From an investment standpoint this is good news for long term buyers that there is more potential coordination than we have seen in the past slowdown. The fact that there will still be cuts, and the majority of the heavy lifting done by the ECB in the interim, it might be a bit early to look at certain stocks like the banks (see last post). Buying into any dip will not be as risky so long as the countries of in the Eurozone (notable Germany) start to warm towards fiscal stimulus and work together.
German elections have shown promising results for the mainstream parties already in power (CDU and SPD) but also saw more gains from the anti immigration party (the AFD). This comes at a time when the German economy has contracted in the second quarter and could enter a recession in the 3rd. This is in contrast with France who has seen their economic numbers beat expectations over the summer. This trend in Germany underperforming and France being resilient is due primarily due to the fact that the German economy is heavily reliant on exports while the French economy has a good portion of internal demand.
Longer term, this could prove to be a good thing. In the past when the eurozone was slowing down, the lack of unity on what action to take to stimulate a 2 speed Europe caused austerity to be the only viable option. This was due to the core countries not wanting to subsidize stimulus for the periphery countries. Now that Germany is in the same boat and in need of more stimulus, there could be more direction on the French president's desire to integrate the Eurozone economies more. This unification of fiscal stimulus will allow the euro to become more competitive against the US and China as they start to build a more unified economic model.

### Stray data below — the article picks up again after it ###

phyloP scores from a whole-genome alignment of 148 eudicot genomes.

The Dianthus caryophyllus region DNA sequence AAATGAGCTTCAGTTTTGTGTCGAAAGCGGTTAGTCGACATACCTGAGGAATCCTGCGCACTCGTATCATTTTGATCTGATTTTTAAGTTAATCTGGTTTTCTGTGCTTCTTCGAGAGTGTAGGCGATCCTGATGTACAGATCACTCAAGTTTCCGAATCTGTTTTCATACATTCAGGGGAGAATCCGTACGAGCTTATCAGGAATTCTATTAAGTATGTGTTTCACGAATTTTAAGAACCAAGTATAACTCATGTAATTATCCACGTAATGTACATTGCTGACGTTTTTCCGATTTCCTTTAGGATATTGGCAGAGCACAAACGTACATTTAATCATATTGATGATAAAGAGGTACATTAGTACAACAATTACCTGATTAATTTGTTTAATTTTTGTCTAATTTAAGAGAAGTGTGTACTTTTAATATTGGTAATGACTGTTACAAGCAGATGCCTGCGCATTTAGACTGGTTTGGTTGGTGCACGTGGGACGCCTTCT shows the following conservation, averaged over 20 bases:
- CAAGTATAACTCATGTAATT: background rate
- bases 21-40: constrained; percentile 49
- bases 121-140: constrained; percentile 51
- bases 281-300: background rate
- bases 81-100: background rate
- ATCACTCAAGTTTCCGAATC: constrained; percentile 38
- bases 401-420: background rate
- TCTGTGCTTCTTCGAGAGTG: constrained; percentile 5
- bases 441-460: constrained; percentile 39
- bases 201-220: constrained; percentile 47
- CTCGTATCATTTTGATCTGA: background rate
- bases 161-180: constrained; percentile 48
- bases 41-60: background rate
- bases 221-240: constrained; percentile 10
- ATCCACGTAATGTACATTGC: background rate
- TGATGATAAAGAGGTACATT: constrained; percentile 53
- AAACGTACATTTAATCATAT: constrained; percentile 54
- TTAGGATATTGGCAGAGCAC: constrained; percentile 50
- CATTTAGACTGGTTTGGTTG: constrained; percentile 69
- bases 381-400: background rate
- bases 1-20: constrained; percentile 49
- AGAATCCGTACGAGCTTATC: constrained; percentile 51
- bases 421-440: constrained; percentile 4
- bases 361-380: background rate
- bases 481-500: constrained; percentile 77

If these changes occur it will help to stem the negative yielding debt we have seen in countries like Germany as their credit worthiness is coupled together with Italy, Spain, and other countries. As these levels of debt rise, and inflation starts to take hold, we would see a gradual rise in the yield curve across many countries. This would most benefit the banks in the countries as they will have the ability to lend at profitable rates. With the book value of some of these banks at steep discounts, there could be some longer term buys in play. A rush into the market is not needed to gain on these opportunities as the ECB is looking at more rate cuts and stimulus to boost growth. If we get the old core countries like Germany to start looking at fiscal stimulus however, we could be at a good buying point.